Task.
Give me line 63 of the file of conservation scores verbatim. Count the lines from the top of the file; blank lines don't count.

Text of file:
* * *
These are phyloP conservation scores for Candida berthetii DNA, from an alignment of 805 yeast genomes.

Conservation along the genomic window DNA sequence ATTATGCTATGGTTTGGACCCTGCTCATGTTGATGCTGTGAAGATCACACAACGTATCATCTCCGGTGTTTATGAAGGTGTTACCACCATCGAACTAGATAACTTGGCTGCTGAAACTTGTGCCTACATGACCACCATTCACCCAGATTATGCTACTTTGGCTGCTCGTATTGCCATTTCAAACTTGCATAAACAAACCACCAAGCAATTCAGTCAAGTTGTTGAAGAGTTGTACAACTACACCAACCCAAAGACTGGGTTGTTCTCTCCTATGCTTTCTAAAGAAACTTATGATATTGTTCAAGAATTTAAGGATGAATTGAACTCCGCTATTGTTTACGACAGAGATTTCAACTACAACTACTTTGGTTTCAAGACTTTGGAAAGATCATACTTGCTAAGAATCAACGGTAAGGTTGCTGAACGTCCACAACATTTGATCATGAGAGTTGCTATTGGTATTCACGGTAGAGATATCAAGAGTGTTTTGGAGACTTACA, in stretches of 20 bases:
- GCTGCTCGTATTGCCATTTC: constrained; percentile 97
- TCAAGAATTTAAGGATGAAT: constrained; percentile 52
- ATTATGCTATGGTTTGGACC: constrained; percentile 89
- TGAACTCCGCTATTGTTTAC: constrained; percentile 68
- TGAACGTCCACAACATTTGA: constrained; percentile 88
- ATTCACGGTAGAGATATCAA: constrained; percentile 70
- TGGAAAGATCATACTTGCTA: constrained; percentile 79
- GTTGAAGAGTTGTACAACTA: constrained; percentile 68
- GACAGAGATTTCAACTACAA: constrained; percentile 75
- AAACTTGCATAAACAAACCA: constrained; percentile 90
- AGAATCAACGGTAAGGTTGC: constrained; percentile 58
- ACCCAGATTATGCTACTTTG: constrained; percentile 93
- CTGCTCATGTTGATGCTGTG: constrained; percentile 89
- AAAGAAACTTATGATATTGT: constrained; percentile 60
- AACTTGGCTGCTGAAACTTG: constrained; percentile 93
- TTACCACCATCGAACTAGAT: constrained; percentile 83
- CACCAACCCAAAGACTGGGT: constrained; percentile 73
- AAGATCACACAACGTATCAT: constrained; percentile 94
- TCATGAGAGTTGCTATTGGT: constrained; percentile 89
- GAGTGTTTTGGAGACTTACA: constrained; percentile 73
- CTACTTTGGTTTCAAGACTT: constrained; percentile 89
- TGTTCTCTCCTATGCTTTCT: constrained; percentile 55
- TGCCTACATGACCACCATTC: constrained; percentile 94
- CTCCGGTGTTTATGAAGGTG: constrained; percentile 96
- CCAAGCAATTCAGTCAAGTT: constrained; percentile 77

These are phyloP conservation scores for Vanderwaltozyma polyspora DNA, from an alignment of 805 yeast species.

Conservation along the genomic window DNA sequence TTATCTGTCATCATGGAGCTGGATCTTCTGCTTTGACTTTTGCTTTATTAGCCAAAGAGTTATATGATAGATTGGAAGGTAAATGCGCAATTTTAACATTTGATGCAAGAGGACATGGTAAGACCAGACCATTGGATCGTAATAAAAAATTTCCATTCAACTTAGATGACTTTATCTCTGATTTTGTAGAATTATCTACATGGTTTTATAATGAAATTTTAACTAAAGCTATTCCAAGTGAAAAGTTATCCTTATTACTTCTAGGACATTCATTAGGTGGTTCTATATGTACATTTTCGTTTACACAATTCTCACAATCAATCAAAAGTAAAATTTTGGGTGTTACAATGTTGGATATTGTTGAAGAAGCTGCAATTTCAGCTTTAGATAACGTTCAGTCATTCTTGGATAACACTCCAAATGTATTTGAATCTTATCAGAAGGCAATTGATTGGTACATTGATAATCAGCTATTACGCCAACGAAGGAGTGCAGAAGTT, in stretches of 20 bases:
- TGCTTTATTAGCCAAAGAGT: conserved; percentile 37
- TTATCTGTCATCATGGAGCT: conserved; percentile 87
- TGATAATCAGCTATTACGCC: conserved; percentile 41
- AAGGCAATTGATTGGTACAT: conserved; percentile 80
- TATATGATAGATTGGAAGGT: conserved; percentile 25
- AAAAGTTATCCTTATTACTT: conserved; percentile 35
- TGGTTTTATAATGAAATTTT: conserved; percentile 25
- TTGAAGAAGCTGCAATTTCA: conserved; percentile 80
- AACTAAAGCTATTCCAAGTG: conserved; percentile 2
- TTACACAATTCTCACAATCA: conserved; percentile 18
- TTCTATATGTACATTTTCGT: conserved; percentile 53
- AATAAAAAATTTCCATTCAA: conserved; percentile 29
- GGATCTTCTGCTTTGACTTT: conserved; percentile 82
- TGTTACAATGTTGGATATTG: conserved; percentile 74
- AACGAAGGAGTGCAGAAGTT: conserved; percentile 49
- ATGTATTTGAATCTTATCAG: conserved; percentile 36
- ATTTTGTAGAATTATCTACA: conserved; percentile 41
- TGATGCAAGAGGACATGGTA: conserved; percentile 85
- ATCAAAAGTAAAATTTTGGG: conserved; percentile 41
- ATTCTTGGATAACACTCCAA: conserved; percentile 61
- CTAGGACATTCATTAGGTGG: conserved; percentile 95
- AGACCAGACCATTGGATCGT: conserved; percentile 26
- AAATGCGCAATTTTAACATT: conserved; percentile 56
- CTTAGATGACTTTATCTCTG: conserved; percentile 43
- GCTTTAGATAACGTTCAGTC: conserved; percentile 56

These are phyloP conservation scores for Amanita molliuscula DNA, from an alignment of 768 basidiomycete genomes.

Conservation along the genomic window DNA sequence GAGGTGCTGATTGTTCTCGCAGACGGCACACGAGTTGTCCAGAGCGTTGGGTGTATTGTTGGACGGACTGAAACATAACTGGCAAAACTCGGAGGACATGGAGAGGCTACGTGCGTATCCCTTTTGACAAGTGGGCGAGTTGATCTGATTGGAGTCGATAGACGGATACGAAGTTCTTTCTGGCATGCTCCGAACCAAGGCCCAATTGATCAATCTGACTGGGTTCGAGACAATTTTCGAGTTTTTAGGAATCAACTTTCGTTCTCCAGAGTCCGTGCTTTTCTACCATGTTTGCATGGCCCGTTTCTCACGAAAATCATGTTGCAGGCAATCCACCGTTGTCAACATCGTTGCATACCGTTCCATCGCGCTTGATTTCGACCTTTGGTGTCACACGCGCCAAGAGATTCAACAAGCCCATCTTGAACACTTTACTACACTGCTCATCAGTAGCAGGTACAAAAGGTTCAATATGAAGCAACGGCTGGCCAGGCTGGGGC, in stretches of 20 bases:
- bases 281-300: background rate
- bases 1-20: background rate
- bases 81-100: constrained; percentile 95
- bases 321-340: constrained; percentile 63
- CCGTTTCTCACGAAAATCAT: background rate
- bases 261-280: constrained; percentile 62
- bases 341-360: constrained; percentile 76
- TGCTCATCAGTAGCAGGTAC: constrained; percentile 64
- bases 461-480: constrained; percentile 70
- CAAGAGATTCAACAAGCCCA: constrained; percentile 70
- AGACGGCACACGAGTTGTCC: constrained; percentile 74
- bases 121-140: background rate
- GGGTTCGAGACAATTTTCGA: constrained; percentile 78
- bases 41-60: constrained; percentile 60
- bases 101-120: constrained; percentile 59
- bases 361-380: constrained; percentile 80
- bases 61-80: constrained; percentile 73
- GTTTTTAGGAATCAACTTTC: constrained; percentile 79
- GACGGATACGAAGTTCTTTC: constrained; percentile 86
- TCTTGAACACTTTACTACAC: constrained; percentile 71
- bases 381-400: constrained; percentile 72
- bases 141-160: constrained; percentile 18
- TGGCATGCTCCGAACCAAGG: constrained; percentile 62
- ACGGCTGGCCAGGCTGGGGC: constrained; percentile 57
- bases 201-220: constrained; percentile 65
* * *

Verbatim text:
- bases 341-360: constrained; percentile 76